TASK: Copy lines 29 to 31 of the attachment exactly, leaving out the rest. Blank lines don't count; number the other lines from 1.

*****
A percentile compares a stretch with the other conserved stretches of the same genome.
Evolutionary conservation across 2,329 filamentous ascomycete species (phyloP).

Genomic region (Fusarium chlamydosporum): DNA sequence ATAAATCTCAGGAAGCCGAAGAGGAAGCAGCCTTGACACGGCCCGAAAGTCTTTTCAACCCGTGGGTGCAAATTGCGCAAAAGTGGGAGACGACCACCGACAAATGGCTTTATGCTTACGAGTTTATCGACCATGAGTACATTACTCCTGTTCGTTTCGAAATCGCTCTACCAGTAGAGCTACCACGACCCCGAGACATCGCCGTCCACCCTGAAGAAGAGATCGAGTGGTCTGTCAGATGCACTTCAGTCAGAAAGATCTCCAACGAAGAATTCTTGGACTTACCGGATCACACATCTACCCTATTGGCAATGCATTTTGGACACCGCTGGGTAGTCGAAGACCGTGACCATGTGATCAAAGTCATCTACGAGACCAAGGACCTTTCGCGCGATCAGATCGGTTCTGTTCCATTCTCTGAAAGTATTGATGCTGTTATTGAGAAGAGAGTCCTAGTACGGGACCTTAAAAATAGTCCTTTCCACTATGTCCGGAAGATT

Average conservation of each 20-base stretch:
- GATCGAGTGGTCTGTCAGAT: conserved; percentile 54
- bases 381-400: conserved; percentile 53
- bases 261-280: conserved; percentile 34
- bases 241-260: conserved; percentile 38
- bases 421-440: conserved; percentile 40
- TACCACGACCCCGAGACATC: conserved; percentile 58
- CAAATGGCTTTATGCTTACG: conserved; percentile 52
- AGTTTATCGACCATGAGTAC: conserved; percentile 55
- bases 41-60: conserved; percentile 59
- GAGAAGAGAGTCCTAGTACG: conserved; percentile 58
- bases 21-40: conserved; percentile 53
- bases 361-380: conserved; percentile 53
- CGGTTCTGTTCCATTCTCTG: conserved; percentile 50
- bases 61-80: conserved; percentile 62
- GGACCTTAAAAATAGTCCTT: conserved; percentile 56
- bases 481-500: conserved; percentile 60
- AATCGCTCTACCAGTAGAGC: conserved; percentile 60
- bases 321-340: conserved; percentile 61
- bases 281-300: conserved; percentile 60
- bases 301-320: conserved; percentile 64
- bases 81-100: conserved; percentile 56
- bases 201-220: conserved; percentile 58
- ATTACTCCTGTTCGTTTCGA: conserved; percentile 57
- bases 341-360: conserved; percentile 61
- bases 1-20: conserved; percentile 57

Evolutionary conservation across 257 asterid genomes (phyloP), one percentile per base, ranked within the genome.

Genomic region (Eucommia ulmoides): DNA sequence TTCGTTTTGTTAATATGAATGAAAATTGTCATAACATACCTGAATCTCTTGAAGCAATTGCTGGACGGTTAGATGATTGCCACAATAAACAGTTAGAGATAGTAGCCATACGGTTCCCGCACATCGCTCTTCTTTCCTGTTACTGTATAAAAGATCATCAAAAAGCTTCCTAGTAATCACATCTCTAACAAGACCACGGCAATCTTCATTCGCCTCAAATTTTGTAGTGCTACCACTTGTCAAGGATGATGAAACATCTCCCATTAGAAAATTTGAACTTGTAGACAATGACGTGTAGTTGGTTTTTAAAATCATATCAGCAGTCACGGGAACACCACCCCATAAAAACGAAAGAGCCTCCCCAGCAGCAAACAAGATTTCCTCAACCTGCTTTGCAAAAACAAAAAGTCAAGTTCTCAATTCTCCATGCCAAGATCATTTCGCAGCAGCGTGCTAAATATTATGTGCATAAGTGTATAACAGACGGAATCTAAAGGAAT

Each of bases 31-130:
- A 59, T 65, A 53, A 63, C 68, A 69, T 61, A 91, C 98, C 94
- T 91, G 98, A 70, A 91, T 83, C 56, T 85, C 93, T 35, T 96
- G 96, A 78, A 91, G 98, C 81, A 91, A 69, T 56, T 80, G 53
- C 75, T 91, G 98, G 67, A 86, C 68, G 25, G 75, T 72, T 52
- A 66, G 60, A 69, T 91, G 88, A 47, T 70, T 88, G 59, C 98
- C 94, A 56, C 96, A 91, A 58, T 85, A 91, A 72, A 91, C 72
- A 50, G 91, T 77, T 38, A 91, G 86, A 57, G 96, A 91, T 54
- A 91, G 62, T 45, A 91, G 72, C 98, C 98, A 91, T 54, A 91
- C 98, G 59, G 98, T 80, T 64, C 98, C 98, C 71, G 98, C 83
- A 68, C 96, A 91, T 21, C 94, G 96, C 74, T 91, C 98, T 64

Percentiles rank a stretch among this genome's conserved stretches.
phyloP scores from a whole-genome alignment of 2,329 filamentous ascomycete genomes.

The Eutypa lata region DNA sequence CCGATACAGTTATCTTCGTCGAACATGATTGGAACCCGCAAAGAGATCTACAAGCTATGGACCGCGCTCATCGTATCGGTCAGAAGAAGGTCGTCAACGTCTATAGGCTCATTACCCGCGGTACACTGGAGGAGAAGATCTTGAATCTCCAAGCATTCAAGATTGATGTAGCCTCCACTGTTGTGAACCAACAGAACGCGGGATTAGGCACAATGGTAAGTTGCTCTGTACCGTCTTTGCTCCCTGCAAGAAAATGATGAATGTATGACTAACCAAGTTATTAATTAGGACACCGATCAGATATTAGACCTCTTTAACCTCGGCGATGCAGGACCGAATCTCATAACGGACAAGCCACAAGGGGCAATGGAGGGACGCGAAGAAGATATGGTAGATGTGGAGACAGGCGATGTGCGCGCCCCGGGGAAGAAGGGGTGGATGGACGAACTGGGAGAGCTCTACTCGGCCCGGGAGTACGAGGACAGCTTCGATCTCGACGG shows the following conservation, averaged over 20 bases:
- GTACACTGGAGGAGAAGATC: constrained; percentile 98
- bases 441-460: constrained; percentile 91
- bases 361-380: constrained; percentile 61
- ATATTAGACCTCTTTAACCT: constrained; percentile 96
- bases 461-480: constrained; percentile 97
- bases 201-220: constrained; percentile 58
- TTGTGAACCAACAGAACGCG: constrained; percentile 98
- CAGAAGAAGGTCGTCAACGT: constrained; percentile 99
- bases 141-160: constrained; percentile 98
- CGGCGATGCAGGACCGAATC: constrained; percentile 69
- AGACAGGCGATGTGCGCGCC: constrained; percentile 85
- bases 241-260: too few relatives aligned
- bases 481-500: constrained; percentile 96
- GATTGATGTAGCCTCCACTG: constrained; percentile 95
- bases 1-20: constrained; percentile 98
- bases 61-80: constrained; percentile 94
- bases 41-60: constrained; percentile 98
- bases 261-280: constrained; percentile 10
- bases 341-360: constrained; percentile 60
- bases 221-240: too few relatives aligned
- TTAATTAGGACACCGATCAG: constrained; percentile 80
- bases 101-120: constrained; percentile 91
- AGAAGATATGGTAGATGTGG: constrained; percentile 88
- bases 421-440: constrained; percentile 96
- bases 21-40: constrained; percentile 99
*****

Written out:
- bases 1-20: conserved; percentile 57

Evolutionary conservation across 257 asterid genomes (phyloP), one percentile per base, ranked within the genome.

Genomic region (Eucommia ulmoides): DNA sequence TTCGTTTTGTTAATATGAATGAAAATTGTCATAACATACCTGAATCTCTTGAAGCAATTGCTGGACGGTTAGATGATTGCCACAATAAACAGTTAGAGATAGTAGCCATACGGTTCCCGCACATCGCTCTTCTTTCCTGTTACTGTATAAAAGATCATCAAAAAGCTTCCTAGTAATCACATCTCTAACAAGACCACGGCAATCTTCATTCGCCTCAAATTTTGTAGTGCTACCACTTGTCAAGGATGATGAAACATCTCCCATTAGAAAATTTGAACTTGTAGACAATGACGTGTAGTTGGTTTTTAAAATCATATCAGCAGTCACGGGAACACCACCCCATAAAAACGAAAGAGCCTCCCCAGCAGCAAACAAGATTTCCTCAACCTGCTTTGCAAAAACAAAAAGTCAAGTTCTCAATTCTCCATGCCAAGATCATTTCGCAGCAGCGTGCTAAATATTATGTGCATAAGTGTATAACAGACGGAATCTAAAGGAAT